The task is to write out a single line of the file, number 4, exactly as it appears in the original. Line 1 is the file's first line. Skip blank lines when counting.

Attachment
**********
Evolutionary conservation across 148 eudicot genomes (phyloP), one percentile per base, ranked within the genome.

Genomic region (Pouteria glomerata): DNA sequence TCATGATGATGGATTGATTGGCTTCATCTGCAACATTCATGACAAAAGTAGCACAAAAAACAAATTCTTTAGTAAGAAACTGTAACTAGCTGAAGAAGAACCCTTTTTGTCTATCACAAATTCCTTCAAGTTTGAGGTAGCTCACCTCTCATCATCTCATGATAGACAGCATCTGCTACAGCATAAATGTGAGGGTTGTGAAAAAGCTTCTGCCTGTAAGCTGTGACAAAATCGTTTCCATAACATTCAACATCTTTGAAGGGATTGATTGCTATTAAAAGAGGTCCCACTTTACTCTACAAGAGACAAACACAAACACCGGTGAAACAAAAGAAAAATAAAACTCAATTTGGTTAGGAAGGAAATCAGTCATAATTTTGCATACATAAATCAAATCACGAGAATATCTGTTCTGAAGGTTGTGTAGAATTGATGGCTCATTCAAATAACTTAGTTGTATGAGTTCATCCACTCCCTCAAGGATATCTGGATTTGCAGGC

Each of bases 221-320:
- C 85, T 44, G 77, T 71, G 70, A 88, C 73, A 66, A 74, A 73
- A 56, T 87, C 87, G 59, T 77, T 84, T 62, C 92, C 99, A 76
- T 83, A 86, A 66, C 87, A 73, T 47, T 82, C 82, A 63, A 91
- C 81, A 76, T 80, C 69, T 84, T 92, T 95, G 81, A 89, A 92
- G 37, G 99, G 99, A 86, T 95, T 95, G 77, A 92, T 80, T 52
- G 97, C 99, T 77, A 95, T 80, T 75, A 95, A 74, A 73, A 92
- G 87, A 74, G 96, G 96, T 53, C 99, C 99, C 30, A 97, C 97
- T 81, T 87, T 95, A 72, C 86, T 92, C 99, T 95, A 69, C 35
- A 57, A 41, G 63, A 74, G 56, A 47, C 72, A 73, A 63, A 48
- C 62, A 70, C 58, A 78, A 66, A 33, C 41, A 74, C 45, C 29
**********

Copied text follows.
- C 85, T 44, G 77, T 71, G 70, A 88, C 73, A 66, A 74, A 73